“Beyond the Hills” is the best demonic possession and exorcism movie I’ve seen in years. Though, it isn’t technically a demonic possession movie because the supposed possessed girl isn’t actually possessed, just mentally troubled.
The director is Cristian Munglu, who directed the 2007 film “4 Months, 3 Weeks and 7 Days.” Like that film, “Beyond the Hills” isn’t exactly an upper of a movie. Munglu likes to work in cold, harsh environments. The story takes place at an Orthodox convent on the outskirts of a Romanian town during winter, of course. But like with “4 Weeks,” Munglu brings an immense amount of realism to the picture. It’s brutal but honest. No sugar coating. It moves at a deliberate pace. Most of the individual shots are lengthy (the shortest being perhaps 30 seconds long) and cinematographer Oleg Mutu mainly shoots in close up and medium shots which brings us closer to the emotions and tensions within each scene.
The “possessed” girl is Alina (Cristina Flutur) who, after living in Germany for a while, has come back to the Romanian town to see if her childhood friend Voichita (Cosmina Stratan), who has since became a nun at the Convent, wants to go with her back to Germany. Growing up they both lived in an orphanage but then Alina left to go work and live in Germany, leaving Voichita alone and a little abandoned. But now Alina is back and is the one feeling lonely. Meanwhile, Voichita has found refuge and a sense of belonging (as well as the Lord) at the Convent and doesn’t want to leave, despite the fact that she still cares for her friend. It’s never known for sure, but during some of their scenes together I got the impression that at one time they had more than just a regular friendship.
At this point we find out Alina is seriously troubled (something traumatic could have happened to her while in Germany but again we don’t know) and after attacking a few of the nuns she has an epileptic attack and is taken to the hospital. After a few days she’s quickly shooed away and has nowhere else to go. Voichita begs the priest (Valeriu Andriuta) to let Alina stay at the Convent. He reluctantly agrees but only if Alina finds God. The Monastery is, like the rest of the movie, cold as well as oppressive and claustrophobic. The priest—sporting long curly hair and a lengthy curly beard—is the only male and what he says goes. The rest of the nuns crowd around him and act like skittish sheep, always going to him when there is a problem. And it’s this position he’s in, along with the power and the trust that all of the nuns have in him, that leads to the later troubles in the film.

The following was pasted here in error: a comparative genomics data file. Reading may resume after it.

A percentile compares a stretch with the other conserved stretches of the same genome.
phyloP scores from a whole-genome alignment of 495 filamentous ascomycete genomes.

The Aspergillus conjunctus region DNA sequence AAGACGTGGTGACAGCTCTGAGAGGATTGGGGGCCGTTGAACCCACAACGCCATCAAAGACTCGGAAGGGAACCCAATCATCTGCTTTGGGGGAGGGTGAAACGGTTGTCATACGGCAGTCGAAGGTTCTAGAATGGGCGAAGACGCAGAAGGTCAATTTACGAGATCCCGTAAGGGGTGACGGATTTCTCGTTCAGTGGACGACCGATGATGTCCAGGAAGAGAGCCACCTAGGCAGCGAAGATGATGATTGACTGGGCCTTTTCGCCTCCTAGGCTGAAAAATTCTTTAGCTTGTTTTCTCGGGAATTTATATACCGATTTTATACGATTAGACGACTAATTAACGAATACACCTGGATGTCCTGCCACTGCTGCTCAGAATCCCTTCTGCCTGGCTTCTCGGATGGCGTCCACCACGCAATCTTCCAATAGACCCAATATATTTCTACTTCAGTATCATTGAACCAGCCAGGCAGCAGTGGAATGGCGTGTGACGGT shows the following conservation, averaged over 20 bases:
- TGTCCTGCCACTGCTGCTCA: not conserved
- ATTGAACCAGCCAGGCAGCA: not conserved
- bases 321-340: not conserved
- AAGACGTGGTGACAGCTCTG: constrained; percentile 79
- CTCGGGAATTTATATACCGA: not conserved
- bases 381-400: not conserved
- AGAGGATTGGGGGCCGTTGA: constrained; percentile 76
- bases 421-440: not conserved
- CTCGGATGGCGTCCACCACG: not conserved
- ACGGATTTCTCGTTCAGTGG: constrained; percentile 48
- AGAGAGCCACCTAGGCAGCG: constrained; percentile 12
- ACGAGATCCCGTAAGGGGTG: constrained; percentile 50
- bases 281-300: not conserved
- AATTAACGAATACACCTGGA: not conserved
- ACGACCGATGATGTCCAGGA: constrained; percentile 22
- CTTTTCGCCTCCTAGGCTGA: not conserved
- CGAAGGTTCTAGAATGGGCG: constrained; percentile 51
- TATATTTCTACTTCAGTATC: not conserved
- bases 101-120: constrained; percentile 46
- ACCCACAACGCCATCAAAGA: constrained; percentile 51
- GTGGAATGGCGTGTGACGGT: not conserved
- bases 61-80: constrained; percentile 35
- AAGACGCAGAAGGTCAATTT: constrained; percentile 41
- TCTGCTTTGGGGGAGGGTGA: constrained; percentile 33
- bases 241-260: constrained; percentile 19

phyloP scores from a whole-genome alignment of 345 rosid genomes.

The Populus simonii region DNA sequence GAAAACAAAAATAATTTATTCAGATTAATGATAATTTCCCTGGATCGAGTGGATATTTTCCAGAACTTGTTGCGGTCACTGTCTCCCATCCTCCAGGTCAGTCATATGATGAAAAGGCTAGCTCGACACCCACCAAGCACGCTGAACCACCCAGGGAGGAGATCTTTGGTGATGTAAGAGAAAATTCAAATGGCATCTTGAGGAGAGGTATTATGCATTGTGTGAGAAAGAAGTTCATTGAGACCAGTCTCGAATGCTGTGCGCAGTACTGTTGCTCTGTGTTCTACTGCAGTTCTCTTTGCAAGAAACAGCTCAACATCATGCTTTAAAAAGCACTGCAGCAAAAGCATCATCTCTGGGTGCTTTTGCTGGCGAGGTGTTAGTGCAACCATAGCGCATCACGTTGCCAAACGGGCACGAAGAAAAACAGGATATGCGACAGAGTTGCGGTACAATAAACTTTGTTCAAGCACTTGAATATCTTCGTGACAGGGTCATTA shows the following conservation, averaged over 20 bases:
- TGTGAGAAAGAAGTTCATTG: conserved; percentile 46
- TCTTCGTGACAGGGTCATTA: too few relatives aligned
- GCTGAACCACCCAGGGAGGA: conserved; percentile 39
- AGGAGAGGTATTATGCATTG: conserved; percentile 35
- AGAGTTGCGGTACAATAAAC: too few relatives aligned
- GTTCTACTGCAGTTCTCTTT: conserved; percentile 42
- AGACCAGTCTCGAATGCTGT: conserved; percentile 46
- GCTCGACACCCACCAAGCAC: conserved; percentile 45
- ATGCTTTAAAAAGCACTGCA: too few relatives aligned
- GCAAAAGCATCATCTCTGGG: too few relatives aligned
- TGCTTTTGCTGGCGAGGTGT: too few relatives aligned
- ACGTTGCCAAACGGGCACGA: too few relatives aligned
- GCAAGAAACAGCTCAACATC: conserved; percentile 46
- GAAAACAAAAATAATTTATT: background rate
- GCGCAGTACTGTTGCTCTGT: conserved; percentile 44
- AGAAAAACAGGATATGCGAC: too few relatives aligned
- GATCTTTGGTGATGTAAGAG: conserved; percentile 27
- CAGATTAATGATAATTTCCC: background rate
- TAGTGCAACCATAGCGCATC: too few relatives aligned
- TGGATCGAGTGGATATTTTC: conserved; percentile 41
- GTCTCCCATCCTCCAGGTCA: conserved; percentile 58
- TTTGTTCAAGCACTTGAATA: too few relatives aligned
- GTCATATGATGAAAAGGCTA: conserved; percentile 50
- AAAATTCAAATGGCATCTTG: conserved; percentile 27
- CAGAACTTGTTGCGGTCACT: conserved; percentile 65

Alina’s condition worsens, constantly losing her temper and causing trouble. This leads everyone to think she’s possessed and the priest feels confident enough in his priestly abilities to perform the exorcism. Now, of course the problem is Alina isn’t possessed; she’s mentally sick and needs real care. But the priest and nuns are limited in their view. Living in the convent they’re isolated from the world, and don’t ever go out to experience it. They have God and to them that’s enough, except it isn’t. Voichita seems to be the only one who really knows this isn’t the right treatment, but she’s conflicted between helping her childhood friend and her new commitment to the convent. And so the movie is depressing and somewhat infuriating. And the fact that Alina can’t be taken anywhere else is even more depressing and infuriating.
Even so, Munglu’s film is effective and achieves that effectiveness without using any melodrama or clichés. Everything feels authentic; there isn’t a musical score that swells up at key dramatic moments, the interactions and dialogue exchanges between characters feel natural and the actors are all so convincing that you don’t even notice they’re giving performances. The movie may be hard to watch but life isn’t always happy either. As with “4 Months” I’m not sure I’ll be watching “Beyond the Hills” again anytime soon but that doesn’t make it bad and it’s still the freshest movie I’ve seen of late that deals with the topic of demonic possession, even if it isn’t addressed so literally.